9. Which of the two first moves do you prefer, e4 or d4?
10. Which is your favorite piece on the chess board and why?
The Queen. I guess I like positions with a lot of piece activity and I like to attack (not sure if this explains it 🙂 ).
11. What do you regard as your 3 greatest achievements in chess?
Winning the USSASA 1998 schools tournament as a totally unknown player.
Winning the SA Junior Closed Championships in the year 2000 as a relatively unknown player.
Winning the SA Closed Championships 2013-2014.
12. Who is your favorite chess player and why?
Gary Kasparov. I like his creative attacking play.
13. It’s been said that a chess player’s personality is mirrored or reflected by their chess style (positional, tactical, strategic). What are your thoughts on this?
I agree with this to some extent because there are some exceptions. In my case it is also true, I’m a player who always strives for the initiative. In life and in other sports I’m similar.
14. Name 2 chess players you admire in Africa and why?
Bassem Amin. He is very focused and calm and somehow he achieved a very high rating/level although he plays a lot of sidelines. He is also a pretty accurate calculator and strong tactician.
Ahmed Adly. He is a really fast player, accurate calculator, strong tactician and probably has in depth knowledge of the openings he plays.
15. What do you think is the right age to start playing chess and why?
I guess 6 is a decent age to start. At these ages the brain is still fresh and kids tend to learn faster.
16. Do you still take part in tournaments and if so, how often?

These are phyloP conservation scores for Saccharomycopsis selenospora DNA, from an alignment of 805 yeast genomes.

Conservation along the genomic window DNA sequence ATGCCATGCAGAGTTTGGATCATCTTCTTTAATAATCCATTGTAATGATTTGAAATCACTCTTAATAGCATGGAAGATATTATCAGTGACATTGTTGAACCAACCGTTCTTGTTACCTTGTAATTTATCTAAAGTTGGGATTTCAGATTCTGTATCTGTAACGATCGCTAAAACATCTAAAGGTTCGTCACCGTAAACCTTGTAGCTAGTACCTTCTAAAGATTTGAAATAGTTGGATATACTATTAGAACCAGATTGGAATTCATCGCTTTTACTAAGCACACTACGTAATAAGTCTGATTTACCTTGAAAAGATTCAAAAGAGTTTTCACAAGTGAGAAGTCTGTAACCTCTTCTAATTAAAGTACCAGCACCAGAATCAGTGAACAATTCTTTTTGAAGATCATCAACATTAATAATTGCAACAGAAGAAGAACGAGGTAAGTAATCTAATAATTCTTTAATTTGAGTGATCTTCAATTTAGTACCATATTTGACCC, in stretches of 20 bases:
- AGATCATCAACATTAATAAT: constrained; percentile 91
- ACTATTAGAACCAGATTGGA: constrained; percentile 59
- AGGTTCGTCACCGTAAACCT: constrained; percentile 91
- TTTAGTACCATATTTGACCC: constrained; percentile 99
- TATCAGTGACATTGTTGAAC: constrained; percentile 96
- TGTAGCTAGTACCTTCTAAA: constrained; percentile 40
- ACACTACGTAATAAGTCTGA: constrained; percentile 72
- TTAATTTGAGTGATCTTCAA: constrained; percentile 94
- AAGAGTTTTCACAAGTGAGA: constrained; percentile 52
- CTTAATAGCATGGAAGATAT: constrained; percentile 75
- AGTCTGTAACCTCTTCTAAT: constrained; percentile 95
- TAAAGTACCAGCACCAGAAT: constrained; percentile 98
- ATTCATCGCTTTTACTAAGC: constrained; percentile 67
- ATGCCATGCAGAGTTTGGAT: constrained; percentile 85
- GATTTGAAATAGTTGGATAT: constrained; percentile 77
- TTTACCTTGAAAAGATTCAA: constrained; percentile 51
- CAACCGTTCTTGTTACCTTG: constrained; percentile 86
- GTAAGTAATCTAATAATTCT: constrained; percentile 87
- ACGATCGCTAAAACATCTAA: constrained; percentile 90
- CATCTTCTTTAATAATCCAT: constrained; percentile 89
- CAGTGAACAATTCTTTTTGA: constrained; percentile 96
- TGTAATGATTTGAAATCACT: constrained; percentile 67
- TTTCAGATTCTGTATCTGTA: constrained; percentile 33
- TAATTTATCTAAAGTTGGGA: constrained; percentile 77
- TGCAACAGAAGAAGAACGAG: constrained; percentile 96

Yes, I still take part. One or two every two months, but about all of these tournaments are not FIDE rated.
17. Why would you encourage anyone to take up chess?
It keeps the brain sharp, teaches you a lot of thinking skills, teaches you how to handle losses, teaches you to always fight and never give up easily.
18. In your opinion should Chess be made an Olympic sport and why?
I don’t think it is that important that it must be an Olympic sport. I also think that the chances for that happening is very small…
19. How would you best describe your chess style?
I am a creative and aggressive player who always strives for the initiative.
20. How do you keep sharp in chess?
I’ve not been keeping sharp in recent times. Guess I’ll start doing it more frequently soon again, using online games, analyzing games, solving chess exercises, etc…
21. How would you like to be remembered as a chess player?
I’d like to be remembered as a player who had a huge passion for the game.
22. What do you think about the impact of computers of chess in Africa?
It is a known fact that most of Africa are far away from the rest of the competitive chess world and are not so affluent. Computers and the internet play a role of narrowing this gap.
23. What do you think it will take for Africa to have a world chess champion?
Players must be sent to Europe from a young age where they can compete regularly at the highest level.